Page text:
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D.R. Horton, Inc. v. Lyndoe

A group of New Mexico homeowners sued the developer who had constructed the homes in their subdivision for negligence and breach of contract based on damage to the homes resulting from compaction and settlement of soil under the houses. Upon discovering that their purchase agreements provided for arbitration of their claims, the homeowners moved to compel consolidated arbitration of the cases under New Mexico law, which the arbitration agreements incorporated. The New Mexico state courts ordered consolidated arbitration, and the developer filed a petition for certiorari. The petition claimed that the Federal Arbitration Act (FAA) preempted the state courts’ decision, based on the Supreme Court’s decision in Stolt-Nielsen S.A. v. AnimalFeeds International Corp., which held that a court may not order class arbitration without a contractual basis.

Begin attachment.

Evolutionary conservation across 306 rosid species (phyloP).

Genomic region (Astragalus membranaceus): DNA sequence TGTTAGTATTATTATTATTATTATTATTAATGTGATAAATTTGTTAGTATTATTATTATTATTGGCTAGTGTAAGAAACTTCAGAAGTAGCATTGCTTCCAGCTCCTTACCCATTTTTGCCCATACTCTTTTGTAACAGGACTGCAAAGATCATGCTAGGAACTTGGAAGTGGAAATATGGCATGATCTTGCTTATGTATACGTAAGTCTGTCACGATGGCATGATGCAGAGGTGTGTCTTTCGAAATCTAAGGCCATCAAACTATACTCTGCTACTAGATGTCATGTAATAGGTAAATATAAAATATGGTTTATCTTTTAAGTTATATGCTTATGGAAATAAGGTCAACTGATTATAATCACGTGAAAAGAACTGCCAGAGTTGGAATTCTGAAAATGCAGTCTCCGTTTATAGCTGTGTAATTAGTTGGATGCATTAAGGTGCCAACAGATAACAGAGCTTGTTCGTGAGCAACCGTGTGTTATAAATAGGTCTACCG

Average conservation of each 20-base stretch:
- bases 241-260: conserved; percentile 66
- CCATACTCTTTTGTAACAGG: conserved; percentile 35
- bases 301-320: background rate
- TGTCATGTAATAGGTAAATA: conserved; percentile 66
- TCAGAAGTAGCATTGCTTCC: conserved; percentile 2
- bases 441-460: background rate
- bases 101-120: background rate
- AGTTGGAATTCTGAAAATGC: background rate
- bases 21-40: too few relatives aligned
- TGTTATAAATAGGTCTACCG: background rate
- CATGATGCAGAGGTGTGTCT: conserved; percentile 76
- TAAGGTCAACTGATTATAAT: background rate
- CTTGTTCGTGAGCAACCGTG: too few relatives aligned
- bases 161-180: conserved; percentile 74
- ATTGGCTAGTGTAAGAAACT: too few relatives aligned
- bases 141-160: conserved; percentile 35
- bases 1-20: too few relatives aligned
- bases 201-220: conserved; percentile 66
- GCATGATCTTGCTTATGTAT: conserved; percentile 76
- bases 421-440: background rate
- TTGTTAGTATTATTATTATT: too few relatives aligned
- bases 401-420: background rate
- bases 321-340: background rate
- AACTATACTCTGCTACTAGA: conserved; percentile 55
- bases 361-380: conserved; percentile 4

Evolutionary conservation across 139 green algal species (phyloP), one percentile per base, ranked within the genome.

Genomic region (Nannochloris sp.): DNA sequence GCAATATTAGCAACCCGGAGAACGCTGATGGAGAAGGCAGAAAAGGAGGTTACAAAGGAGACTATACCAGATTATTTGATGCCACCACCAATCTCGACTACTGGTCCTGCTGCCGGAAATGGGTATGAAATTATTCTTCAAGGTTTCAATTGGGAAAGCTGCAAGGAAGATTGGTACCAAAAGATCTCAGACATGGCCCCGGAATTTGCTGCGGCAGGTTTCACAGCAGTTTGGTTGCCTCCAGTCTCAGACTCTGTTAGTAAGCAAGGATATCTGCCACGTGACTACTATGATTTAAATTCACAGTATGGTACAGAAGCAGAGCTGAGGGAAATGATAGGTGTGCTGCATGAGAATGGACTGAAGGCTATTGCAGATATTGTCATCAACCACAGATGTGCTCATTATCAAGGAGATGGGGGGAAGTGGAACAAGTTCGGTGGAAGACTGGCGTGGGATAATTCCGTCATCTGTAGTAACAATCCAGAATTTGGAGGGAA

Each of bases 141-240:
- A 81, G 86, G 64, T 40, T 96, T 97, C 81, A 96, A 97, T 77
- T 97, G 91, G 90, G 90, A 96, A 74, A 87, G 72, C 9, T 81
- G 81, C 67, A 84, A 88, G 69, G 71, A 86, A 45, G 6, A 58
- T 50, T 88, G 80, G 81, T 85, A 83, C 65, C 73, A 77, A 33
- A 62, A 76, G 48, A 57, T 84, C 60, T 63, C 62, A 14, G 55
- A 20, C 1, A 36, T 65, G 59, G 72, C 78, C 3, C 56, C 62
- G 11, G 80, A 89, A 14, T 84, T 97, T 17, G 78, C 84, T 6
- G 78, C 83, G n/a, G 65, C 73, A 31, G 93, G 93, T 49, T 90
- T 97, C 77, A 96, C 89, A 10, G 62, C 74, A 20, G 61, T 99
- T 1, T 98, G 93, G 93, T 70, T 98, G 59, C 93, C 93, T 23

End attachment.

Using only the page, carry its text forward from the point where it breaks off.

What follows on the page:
Public Citizen as co-counsel for the homeowners, filed a brief in opposition, explaining that the contracts’ incorporation of New Mexico arbitration law, which specifically provides for consolidated arbitration, provided an express contractual basis for the state courts’ order; that the FAA permits parties to agree to the application of such state arbitration laws; that the consolidated arbitration ordered by the court was not a class arbitration; and that the state courts’ order evinced no hostility toward arbitration. The Supreme Court denied certiorari on March 18, 2013.